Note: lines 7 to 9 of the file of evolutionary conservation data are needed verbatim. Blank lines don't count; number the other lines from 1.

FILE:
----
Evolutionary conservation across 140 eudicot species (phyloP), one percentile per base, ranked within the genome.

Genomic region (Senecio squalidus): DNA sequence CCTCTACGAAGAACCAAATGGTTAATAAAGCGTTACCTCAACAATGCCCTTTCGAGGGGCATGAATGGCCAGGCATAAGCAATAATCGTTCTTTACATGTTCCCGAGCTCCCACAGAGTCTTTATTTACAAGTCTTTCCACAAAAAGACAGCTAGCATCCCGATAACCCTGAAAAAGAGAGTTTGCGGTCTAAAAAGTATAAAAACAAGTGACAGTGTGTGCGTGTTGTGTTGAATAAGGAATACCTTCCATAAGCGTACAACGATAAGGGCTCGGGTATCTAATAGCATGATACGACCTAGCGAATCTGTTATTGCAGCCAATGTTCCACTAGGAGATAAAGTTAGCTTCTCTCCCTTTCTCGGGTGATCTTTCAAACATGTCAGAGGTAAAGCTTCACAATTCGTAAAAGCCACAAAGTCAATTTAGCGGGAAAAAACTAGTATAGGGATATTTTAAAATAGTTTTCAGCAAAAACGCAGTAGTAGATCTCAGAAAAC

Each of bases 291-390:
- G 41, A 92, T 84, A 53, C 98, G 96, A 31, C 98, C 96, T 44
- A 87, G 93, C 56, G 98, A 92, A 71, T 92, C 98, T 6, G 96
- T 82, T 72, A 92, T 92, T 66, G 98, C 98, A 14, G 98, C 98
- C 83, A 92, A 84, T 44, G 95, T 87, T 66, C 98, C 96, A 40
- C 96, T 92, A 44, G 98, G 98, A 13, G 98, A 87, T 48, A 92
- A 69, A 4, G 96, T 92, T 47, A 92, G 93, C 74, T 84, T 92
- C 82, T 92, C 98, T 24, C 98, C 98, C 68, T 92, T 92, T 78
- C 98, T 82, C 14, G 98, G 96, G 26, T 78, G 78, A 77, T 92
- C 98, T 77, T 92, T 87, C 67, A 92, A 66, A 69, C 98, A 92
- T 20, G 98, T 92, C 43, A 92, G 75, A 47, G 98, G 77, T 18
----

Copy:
- C 83, A 92, A 84, T 44, G 95, T 87, T 66, C 98, C 96, A 40
- C 96, T 92, A 44, G 98, G 98, A 13, G 98, A 87, T 48, A 92
- A 69, A 4, G 96, T 92, T 47, A 92, G 93, C 74, T 84, T 92